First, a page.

Here are a couple of ways to whet your appetite for PowerShelly goodness. These are some quick examples utilizing either the registry (64-bit and 32-bit locations used) and WMI.

Use the registry (Get-ItemProperty)

Get-ItemProperty HKLM:\SOFTWARE\WOW6432Node\Microsoft\Windows\CurrentVersion\Uninstall*, HKLM:\SOFTWARE\Microsoft\Windows\CurrentVersion\Uninstall* | Where-Object {$_.DisplayName -like "ASUS Live Update"} | Select-Object DisplayName, DisplayVersion

Use WMI* (Get-CimInstance or Get-WMIObject)

Get-CimInstance Win32_product | Where-Object {$_.Name -like "ASUS Live Update"} | Select Name, Version  

*One thing to note about the Win32_Product class, however, is that querying it can cause a consistency check with installed applications that can trigger repair installs to happen (more info here).

Other than a special note about querying Win32_Product, I’m not going to go into much detail with these commands, but feel free to reach out if you’ve got any questions. If enough people are interested, perhaps we can write another blog with relevant info.

Because PowerShell.

With that being said (and as much as I love PowerShell), I’m still going to recommend using PDQ Inventory the most. It’s just way too easy to get the info I’m looking for.

So, onward to PDQ Inventory!

Using PDQ Inventory to check versions

With PDQ Inventory, we simply need to create a dynamic collection to check application versions. Please note that you’ll need a recent scan of your computers in order to have up-to-date info about them.

Creating a dynamic collection

In this case, we are going to want to look for machines that have software called ASUS Live Update with versions lower than 3.6.8.

The screenshots demonstrate how to create the collection and how the collection will display filtered computers (as is the case with my good buddy FRY). With FRY, we see that ASUS Live Update is installed but that the version is lower than 3.6.8.

Voila! You should now know which machines have ASUS Live Update with a version less than 3.6.8.

How to check which machines have been affected

In addition to getting the ASUS Live Update software updated, you’re also going to want to check for which machines have been affected by ShadowHammer.

To check if your MAC address was part of the affected list, Kaspersky put together a webpage to compare your MAC address against the compromised list. You can see the list here.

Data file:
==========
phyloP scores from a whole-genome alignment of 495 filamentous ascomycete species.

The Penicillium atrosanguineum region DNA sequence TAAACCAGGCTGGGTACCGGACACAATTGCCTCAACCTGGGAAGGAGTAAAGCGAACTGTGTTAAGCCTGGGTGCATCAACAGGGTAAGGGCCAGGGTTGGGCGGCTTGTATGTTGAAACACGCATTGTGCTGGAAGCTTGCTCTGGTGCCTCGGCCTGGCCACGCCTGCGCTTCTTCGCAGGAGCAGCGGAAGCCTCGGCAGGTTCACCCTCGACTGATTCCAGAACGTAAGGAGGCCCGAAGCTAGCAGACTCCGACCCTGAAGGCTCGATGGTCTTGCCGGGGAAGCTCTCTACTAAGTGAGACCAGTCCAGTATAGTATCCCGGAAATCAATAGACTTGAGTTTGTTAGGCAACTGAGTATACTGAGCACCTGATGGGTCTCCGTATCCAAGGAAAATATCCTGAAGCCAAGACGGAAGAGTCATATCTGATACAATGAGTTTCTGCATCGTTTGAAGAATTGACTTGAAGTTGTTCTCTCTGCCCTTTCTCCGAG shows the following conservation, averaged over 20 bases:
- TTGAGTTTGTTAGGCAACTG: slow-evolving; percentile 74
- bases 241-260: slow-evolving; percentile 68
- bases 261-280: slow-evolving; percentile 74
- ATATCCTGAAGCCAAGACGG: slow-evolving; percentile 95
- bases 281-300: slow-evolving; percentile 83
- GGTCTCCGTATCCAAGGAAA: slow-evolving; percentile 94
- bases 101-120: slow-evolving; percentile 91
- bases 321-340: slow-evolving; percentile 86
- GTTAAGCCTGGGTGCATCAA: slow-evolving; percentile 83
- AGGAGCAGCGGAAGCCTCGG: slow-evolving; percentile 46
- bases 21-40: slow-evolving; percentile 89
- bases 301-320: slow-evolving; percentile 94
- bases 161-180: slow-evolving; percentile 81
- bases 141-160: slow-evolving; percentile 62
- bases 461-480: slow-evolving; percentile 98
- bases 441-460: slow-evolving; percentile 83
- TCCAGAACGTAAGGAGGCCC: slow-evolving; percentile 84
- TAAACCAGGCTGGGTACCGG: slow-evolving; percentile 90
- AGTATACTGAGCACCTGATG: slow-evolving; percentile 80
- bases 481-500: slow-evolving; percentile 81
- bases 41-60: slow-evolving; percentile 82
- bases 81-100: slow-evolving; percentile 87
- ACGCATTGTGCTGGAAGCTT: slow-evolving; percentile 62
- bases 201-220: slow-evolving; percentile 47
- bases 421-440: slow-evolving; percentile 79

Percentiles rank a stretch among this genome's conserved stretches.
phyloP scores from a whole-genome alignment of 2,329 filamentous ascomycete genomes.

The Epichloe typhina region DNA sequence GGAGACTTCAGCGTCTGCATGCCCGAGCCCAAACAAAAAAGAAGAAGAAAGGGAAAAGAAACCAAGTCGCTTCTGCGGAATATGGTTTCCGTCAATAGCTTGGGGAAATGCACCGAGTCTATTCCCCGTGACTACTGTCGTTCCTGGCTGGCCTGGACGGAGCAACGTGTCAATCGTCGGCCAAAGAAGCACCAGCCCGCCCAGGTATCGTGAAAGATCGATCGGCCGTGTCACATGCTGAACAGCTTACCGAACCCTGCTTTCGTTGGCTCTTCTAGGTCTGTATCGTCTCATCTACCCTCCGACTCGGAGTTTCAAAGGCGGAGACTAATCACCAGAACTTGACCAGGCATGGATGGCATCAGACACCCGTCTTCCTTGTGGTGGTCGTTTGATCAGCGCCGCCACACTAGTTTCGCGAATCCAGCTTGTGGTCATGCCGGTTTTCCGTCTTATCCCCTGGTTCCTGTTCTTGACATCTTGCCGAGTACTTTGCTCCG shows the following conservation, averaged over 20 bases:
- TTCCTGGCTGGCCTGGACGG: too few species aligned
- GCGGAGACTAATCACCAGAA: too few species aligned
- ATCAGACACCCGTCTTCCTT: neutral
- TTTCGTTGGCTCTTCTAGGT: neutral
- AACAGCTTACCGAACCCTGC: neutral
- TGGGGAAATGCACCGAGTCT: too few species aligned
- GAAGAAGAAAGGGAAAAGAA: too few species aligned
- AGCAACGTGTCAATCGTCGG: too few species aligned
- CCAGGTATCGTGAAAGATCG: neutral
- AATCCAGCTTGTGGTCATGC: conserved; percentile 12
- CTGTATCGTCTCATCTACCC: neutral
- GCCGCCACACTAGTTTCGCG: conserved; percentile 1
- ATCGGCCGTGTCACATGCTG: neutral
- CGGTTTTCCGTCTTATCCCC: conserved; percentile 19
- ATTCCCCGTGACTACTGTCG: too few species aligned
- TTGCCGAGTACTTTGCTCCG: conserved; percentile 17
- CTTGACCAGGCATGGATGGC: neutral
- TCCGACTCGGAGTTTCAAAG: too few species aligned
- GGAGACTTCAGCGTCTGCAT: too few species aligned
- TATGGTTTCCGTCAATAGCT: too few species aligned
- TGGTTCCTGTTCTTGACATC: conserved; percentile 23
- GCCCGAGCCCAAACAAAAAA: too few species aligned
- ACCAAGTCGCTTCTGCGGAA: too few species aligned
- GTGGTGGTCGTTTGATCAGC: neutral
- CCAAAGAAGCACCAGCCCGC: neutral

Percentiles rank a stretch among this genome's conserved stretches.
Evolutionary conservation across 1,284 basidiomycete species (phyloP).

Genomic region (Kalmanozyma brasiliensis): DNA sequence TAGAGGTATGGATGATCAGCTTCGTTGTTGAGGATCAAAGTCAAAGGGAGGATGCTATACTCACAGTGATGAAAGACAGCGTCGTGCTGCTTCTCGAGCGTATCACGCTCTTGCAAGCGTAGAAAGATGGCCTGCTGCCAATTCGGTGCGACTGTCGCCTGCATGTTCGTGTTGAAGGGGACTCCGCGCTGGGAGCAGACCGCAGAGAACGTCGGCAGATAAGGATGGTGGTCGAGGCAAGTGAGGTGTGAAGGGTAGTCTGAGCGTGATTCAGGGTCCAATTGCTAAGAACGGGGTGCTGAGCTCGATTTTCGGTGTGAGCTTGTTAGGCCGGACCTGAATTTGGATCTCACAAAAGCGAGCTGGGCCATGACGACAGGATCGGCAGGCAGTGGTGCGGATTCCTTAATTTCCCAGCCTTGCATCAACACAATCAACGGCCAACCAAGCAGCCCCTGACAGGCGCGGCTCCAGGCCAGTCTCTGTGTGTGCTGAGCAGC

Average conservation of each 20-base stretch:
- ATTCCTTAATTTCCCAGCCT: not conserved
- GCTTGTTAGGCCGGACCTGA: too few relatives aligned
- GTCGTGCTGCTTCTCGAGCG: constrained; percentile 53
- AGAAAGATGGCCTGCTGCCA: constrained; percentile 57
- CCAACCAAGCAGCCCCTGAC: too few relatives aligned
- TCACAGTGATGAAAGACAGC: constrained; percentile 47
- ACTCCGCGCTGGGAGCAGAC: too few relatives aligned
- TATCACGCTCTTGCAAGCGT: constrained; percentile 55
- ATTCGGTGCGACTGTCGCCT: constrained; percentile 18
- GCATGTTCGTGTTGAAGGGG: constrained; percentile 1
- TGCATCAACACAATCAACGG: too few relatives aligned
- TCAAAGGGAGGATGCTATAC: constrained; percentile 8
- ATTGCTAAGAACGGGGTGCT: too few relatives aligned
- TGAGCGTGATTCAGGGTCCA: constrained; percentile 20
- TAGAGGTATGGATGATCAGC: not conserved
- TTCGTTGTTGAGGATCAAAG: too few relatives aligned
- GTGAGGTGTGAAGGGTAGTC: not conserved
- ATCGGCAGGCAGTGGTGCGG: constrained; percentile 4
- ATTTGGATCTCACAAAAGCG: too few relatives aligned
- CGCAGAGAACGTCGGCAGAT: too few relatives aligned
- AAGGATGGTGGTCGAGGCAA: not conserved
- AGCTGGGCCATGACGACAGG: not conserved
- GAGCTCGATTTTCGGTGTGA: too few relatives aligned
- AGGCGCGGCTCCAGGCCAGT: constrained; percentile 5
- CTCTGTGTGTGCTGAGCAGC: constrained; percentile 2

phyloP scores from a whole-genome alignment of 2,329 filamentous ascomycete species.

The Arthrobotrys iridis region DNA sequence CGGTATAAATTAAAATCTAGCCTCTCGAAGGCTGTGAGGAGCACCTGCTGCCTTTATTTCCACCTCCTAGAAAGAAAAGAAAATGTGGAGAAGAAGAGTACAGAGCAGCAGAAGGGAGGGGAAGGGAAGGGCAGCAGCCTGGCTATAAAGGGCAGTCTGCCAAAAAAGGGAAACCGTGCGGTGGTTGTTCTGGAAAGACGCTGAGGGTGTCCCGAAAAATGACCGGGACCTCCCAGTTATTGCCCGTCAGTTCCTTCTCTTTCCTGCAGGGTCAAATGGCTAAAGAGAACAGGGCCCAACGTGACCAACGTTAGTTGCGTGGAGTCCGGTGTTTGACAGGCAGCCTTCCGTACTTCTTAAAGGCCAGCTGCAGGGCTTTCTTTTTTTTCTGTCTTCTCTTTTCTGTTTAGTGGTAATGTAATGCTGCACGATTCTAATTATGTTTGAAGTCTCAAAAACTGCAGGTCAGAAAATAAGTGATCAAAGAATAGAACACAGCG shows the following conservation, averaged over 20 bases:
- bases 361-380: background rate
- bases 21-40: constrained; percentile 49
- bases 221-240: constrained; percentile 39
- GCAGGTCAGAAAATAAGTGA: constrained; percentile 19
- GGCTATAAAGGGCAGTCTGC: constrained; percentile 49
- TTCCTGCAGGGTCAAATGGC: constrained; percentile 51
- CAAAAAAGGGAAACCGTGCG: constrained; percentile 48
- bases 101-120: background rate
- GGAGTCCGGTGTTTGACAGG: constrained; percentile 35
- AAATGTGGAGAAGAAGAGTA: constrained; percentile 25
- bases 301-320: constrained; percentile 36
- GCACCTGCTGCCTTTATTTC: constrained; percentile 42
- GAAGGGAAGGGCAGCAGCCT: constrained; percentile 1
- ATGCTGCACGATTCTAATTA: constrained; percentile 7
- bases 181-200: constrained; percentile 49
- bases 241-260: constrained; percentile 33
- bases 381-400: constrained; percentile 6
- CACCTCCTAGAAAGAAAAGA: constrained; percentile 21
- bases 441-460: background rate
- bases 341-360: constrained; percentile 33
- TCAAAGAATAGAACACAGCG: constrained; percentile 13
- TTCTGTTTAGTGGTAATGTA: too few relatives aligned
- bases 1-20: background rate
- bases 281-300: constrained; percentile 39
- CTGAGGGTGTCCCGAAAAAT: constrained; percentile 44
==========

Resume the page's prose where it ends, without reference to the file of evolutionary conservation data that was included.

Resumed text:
Additionally, a security researcher by the name of Vitali Kremez has attempted to reverse engineer and document the ShadowHammer malware. You can read more about that here.

As part of his write-up, he has identified that machines that fail to match the targeted MAC addresses appear to create a file called, “idx.ini” in the user directory with a timestamp of +7 days from the current system timestamp.

We have yet to determine the purpose of this file, but we can at least begin to identify it on our systems. With this info, we can either scan for those files with PowerShell or create a PDQ Inventory File Scanner and scan for those files.

I’m going to demo how to do it with PDQ Inventory (though the same info can be applied to any tool or script that you may choose to use).

Creating a PDQ Inventory File Scanner for idx.ini

We’re going to create a file scanner that targets all user directories (and subdirectories to be safe) and search for the mentioned file: idx.ini.

With the newly-created file scanner, we should be able to scan all of our machines for idx.ini with a new dynamic collection.

Creating a dynamic collection with file scanner results

Here’s a quick example of how to create a dynamic collection that uses file scanner results as filters.

With this dynamic collection, we should be able to identify any affected machines.

As part of a test of my scanner and collection, I manually created a test file C:\users\reg\idx.ini to demo the logic.

Wrapping Up

That’s it? That’s it.

I hope this info has been helpful to anybody out there. Good luck to everybody that’s been caught up in this mess!